In the laboratory experiment the bacteria divided every half hour so after only a few hours the culture was accumulating mutations every time the bacteria divided. This is an unrealistic rate of growth in the real world but even if bacteria only divide every 24 hours there are still so many of them that mutations are abundant. For example, in your intestine there are billions and billions of bacteria. This means that every day these bacteria accumulate millions of mutations. That’s why there’s a great danger of developing drug resistance in a very short time.

Calculating the rate of evolution in terms of nucleotide substitutions seems to give a value so high that many of the mutations must be neutral ones.

Motoo Kimura (1968)
I based my estimate of mutation rate on what we know about the properties of the replisome and repair enzymes. Independent measures of mutation rates in bacteria are consistent with this estimate. For example, the measured value for E. coli is 5.4 × 10-10 per nucleotide per replication (Drake et al., 1998). Many of these mutations are expected to be neutral. The rate of fixation of neutral mutations is equal to the mutation rate so by measuring the accumulation of neutral mutations in various lineages of bacteria you can estimate the mutation rate provided you know the time of divergence and the generation time. (Ochman et al., 1999) have estimated that the mutation rate in bacteria is close to 10-10 assuming that bacteria divide infrequently.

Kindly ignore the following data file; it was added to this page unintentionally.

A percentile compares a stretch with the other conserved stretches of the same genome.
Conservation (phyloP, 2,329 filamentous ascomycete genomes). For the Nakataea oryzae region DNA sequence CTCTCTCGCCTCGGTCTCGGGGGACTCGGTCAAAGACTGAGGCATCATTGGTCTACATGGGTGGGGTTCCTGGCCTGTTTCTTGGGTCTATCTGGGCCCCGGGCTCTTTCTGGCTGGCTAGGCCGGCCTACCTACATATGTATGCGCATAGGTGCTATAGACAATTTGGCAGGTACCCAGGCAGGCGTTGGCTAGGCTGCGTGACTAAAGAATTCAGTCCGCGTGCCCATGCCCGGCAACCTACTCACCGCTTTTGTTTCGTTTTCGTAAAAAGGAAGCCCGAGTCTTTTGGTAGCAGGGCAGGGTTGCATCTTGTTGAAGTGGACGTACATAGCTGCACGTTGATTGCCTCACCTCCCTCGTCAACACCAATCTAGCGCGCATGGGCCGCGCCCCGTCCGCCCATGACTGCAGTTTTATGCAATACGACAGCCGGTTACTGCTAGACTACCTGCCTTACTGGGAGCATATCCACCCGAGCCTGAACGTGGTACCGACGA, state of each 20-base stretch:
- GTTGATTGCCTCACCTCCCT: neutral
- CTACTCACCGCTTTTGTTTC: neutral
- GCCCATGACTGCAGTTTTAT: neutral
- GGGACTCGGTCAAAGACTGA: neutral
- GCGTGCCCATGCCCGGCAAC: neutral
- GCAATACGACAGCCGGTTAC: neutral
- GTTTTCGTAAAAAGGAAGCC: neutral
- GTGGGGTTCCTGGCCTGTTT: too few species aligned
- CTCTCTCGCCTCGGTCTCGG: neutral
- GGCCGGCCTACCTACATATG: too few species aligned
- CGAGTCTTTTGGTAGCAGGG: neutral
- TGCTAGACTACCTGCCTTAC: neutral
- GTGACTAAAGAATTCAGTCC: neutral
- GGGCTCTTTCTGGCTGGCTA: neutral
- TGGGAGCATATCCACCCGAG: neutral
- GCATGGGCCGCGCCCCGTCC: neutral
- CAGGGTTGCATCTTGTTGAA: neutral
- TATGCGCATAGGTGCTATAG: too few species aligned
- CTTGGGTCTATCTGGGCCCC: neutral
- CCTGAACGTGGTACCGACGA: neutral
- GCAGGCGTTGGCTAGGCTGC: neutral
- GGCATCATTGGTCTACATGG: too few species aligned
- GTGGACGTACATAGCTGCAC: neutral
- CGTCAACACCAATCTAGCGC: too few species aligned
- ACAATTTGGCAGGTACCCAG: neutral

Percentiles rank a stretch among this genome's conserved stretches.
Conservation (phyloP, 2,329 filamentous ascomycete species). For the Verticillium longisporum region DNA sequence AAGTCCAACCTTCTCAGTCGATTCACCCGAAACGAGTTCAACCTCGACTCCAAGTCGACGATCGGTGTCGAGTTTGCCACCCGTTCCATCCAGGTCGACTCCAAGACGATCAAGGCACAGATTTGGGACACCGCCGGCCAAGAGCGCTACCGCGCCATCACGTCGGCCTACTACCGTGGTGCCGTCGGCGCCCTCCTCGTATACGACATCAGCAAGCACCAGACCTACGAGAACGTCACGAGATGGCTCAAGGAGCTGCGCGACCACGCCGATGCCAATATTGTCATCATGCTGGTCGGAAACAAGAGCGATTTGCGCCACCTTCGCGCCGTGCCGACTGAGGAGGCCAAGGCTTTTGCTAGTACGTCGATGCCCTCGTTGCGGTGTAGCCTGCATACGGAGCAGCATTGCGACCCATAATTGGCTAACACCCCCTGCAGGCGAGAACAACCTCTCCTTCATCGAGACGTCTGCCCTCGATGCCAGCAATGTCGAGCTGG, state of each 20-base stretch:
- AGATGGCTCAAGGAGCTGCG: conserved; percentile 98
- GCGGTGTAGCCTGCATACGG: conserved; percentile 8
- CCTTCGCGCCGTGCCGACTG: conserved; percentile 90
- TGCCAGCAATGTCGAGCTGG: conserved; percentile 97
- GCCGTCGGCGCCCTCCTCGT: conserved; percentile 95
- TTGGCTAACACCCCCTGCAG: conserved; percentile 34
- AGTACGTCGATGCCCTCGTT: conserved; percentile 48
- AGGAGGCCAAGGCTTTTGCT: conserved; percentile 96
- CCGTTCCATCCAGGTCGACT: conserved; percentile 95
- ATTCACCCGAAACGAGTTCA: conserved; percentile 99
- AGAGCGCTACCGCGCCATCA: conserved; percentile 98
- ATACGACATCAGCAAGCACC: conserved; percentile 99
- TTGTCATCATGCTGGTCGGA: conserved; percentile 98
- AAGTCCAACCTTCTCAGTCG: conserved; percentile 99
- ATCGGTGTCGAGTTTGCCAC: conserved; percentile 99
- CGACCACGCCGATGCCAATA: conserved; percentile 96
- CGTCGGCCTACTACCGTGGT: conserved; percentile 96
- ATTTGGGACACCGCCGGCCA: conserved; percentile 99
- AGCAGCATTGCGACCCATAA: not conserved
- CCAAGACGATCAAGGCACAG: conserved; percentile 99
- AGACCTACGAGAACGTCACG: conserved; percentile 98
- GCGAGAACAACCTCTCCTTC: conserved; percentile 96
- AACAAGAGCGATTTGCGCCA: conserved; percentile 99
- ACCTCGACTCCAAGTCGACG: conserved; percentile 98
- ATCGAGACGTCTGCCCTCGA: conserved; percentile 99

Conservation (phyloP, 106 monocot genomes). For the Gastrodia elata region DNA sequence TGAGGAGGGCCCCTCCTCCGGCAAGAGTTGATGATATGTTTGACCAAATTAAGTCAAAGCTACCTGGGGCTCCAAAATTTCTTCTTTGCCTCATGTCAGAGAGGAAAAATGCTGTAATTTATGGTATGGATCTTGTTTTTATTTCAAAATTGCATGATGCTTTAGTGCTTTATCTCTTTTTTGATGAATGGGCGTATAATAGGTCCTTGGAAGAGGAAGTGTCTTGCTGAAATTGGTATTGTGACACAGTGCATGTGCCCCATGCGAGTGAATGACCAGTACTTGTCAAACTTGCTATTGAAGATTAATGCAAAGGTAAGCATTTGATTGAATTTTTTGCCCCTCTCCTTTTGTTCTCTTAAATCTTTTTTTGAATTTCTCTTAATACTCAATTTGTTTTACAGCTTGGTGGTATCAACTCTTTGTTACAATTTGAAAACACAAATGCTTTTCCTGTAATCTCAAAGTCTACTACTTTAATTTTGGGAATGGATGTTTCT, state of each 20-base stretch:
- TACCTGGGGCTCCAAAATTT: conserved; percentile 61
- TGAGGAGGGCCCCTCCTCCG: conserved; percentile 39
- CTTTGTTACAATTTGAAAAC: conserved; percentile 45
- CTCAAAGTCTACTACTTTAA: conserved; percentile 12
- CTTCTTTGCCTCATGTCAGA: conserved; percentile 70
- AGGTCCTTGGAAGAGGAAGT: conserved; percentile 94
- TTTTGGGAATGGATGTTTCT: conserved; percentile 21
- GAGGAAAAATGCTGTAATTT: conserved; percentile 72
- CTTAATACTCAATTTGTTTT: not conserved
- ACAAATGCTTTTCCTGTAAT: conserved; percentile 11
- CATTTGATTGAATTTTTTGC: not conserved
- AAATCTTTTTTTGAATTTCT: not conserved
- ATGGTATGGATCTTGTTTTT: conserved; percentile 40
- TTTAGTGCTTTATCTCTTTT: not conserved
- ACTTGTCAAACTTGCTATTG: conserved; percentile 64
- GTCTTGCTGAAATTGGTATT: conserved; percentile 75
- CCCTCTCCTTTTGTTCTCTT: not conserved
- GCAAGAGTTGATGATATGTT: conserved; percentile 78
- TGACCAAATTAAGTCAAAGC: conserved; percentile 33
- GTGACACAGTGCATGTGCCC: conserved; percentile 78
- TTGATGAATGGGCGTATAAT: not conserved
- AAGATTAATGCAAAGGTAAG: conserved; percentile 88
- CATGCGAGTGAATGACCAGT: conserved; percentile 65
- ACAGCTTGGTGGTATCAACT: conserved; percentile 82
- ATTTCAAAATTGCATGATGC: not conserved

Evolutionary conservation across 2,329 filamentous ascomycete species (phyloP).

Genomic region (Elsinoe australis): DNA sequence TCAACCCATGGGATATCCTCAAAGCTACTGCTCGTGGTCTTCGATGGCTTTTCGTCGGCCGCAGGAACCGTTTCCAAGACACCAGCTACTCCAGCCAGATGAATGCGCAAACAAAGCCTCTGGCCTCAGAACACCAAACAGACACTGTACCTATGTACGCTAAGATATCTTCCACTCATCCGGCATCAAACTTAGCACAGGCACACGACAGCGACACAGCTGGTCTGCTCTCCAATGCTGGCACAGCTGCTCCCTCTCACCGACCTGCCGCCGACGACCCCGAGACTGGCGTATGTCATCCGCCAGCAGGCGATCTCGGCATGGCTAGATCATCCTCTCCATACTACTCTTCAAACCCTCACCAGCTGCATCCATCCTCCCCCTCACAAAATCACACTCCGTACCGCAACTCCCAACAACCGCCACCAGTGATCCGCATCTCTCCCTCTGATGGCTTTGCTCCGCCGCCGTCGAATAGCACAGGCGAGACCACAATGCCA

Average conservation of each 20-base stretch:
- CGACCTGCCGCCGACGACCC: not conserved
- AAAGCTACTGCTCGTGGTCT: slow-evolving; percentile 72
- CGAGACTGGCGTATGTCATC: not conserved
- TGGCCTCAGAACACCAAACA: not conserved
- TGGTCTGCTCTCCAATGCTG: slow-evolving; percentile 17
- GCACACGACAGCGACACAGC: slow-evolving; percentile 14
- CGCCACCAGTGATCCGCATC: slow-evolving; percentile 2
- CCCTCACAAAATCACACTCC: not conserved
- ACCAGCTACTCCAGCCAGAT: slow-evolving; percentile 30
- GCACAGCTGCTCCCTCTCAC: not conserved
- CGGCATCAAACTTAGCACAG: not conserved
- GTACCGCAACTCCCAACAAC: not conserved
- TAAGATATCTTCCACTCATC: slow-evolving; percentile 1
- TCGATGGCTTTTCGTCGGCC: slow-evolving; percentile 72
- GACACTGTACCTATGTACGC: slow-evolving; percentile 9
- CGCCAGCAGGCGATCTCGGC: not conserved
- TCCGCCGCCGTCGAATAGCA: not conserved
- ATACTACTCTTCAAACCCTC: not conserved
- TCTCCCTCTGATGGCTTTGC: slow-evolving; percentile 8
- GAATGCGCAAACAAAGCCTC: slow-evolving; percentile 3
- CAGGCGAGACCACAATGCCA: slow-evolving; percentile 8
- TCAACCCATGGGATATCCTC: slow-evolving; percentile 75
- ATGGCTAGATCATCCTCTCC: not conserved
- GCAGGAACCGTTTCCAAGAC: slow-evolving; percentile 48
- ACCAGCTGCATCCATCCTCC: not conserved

The mutation rate in eukaryotes should be about the same since the properties of the DNA replication machinery are similar to those in eukaryotes. Measured values of mutation rates in yeast, Caenorhabditis elegans, Drosophila melanogaster, mouse and humans are all close to 10-10 (Drake et al., 1998).

The haploid human genome is about 3 × 109 base pairs in size. Every time this genome is replicated about 0.3 mutations, on average, will be passed on to one of the daughter cells. We are interested in knowing how many mutations are passed on to the fertilized egg (zygote) from its parents. In order to calculate this number we need to know how many DNA replications there are between the time that one parental zygote was formed and the time that the egg or sperm cell that unite to form the progeny zygote are produced.